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How big a problem is noise pollution? A brief happiness analysis by a perturbable economist

  • Weinhold, Diana

We approach the question of the costs of everyday residential noise pollution by examining a series of ‘happiness regressions.’ Following standard approaches, we use a range of socio-economic data to explain respondents’ declared level of life satisfaction, and then add perceived noise pollution into the analysis. In the process we replicate the observed patterns from other studies of this type. We find noise to exert a negative and highly significant effect on happiness, approximately of the same order of magnitude as being disabled. Using some rough and ready calculations, we find the monetary equivalent costs of noise pollution to be on the order of €170 per month per household.

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Paper provided by University Library of Munich, Germany in its series MPRA Paper with number 9885.

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Date of creation: 06 Aug 2008
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Handle: RePEc:pra:mprapa:9885
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  1. Carson, Richard T & Flores, Nicholas A, 2000. "Contingent Valuation: Controversies and Evidence," University of California at San Diego, Economics Working Paper Series qt75k752s7, Department of Economics, UC San Diego.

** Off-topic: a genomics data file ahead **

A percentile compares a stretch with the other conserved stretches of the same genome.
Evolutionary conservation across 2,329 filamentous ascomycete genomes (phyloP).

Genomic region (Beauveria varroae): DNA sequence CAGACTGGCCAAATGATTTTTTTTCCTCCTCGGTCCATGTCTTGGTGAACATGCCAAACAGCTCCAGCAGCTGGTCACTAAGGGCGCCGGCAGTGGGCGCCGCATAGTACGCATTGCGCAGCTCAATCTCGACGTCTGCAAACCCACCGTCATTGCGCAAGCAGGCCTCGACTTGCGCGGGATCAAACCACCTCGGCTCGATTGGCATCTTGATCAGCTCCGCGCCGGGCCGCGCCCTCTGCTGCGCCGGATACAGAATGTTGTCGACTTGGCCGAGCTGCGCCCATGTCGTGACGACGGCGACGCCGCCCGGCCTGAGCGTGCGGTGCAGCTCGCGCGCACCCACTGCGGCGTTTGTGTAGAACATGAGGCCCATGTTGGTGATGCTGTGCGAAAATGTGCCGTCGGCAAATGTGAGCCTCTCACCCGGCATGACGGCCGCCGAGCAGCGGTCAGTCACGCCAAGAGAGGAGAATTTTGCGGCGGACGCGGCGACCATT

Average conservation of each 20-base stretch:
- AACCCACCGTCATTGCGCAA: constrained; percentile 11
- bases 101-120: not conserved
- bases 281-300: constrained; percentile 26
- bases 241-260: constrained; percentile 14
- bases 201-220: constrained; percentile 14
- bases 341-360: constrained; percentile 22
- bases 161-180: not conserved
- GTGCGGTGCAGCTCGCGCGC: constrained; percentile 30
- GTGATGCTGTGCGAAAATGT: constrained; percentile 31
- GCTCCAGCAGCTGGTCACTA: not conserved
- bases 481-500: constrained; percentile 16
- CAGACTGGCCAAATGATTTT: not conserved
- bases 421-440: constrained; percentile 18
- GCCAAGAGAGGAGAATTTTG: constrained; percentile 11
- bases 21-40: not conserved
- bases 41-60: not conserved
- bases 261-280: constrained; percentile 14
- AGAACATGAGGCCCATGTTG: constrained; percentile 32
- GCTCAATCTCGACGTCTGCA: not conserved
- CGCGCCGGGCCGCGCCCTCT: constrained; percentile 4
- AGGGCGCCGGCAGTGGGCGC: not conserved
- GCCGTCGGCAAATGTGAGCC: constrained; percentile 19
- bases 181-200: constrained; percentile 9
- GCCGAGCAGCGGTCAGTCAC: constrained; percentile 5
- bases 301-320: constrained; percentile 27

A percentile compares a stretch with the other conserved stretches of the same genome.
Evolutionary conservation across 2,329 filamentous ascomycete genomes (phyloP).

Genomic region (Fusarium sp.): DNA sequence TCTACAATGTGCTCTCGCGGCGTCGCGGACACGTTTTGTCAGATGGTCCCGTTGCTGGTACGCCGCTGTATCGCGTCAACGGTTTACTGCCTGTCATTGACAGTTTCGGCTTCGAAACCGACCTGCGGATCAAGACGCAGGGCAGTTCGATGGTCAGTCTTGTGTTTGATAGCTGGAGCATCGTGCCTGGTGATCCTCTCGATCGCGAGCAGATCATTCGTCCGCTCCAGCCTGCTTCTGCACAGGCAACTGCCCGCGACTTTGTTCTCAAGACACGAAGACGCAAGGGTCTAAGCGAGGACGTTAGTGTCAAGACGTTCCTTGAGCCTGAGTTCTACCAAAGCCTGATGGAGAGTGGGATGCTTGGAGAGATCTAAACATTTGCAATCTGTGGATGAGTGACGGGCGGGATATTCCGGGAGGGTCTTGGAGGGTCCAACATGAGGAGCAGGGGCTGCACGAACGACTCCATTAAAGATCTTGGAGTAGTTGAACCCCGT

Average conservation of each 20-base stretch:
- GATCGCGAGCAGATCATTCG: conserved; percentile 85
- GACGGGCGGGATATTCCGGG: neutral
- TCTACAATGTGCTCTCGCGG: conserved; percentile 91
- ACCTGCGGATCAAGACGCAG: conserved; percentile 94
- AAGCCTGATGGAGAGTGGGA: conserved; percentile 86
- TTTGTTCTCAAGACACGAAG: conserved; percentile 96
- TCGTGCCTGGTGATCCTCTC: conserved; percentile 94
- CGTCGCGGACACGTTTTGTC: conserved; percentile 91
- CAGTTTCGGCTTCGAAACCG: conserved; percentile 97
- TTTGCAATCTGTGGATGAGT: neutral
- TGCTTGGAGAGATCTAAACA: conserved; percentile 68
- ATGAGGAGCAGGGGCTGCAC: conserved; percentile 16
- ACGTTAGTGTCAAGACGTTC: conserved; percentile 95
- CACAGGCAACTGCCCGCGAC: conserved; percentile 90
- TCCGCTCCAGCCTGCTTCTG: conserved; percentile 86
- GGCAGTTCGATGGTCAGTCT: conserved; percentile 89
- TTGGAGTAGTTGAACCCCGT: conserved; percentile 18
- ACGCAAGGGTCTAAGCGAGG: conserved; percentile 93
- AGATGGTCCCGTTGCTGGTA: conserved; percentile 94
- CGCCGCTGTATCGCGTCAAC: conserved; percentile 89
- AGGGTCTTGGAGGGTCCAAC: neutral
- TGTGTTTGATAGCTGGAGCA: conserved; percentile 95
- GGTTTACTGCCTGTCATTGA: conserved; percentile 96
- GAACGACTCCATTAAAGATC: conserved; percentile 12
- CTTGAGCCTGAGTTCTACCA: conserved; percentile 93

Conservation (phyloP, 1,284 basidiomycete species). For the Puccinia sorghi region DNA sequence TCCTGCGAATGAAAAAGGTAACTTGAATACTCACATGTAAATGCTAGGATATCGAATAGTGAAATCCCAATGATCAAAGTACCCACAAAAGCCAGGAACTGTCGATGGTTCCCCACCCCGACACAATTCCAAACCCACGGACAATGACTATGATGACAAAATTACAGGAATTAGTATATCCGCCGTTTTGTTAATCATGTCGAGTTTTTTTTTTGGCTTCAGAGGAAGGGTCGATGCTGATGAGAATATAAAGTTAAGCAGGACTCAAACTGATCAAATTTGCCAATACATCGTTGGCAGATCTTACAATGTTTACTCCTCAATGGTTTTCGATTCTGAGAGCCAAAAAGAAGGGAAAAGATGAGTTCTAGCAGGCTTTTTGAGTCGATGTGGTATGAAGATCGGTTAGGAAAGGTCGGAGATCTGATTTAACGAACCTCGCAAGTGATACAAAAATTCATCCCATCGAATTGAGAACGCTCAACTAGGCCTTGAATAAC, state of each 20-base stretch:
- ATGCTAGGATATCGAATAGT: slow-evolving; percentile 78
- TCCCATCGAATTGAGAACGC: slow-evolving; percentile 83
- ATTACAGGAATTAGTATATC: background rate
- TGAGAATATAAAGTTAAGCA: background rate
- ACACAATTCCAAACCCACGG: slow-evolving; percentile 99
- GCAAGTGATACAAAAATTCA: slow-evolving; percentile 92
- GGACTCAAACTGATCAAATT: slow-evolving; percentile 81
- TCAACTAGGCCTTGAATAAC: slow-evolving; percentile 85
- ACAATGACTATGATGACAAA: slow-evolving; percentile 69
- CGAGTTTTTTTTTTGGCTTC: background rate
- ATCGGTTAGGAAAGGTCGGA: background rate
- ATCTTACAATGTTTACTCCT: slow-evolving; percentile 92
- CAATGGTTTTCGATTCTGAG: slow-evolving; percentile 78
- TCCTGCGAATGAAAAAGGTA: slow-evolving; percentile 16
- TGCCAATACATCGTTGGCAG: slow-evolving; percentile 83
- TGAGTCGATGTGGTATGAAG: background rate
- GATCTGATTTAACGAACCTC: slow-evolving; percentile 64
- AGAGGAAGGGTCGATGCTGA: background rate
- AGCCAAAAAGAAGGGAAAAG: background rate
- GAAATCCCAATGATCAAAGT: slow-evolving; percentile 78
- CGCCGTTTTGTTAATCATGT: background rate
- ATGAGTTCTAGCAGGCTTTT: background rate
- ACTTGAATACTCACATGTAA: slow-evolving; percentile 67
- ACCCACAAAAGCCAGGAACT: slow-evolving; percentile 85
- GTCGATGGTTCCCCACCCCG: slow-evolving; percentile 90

2. Mark Wardman & Abigail Bristow, 2008. "Valuations of aircraft noise: experiments in stated preference," Environmental & Resource Economics, Springer;European Association of Environmental and Resource Economists, vol. 39(4), pages 459-480, April.
  3. Richard Layard & Guy Mayraz & Stephen Nickell, 2007. "The Marginal Utility of Income," CEP Discussion Papers dp0784, Centre for Economic Performance, LSE.
  4. Andrew J. Oswald & Nattavudh Powdthavee, 2008. "Death, Happiness, and the Calculation of Compensatory Damages," The Journal of Legal Studies, University of Chicago Press, vol. 37(S2), pages S217-S251, 06.
  5. Bernard M.S. van Praag & Barbara E. Baarsma, 2004. "Using Happiness Surveys to Value Intangibles: The Case of Airport Noise," CESifo Working Paper Series 1163, CESifo Group Munich.
  6. Stevenson, Betsey & Wolfers, Justin, 2008. "Economic Growth and Subjective Well-Being: Reassessing the Easterlin Paradox," CEPR Discussion Papers 6944, C.E.P.R. Discussion Papers.
  7. Bruno S. Frey & Simon Luechinger & Alois Stutzer, 2004. "Valuing Public Goods: The Life Satisfaction Approach," CREMA Working Paper Series 2004-11, Center for Research in Economics, Management and the Arts (CREMA).
  8. Blanchflower, David G. & Oswald, Andrew J., 2007. "Is Well-being U-Shaped over the Life Cycle?," The Warwick Economics Research Paper Series (TWERPS) 826, University of Warwick, Department of Economics.
  9. Rafael Di Tella & Robert MacCulloch, 2006. "Some Uses of Happiness Data in Economics," Journal of Economic Perspectives, American Economic Association, vol. 20(1), pages 25-46, Winter.
  10. Brett Day & Ian Bateman & Iain Lake, 2007. "Beyond implicit prices: recovering theoretically consistent and transferable values for noise avoidance from a hedonic property price model," Environmental & Resource Economics, Springer;European Association of Environmental and Resource Economists, vol. 37(1), pages 211-232, May.
  11. Jon P. Nelson, 2004. "Meta-Analysis of Airport Noise and Hedonic Property Values," Journal of Transport Economics and Policy, University of Bath, vol. 38(1), pages 1-27, January.
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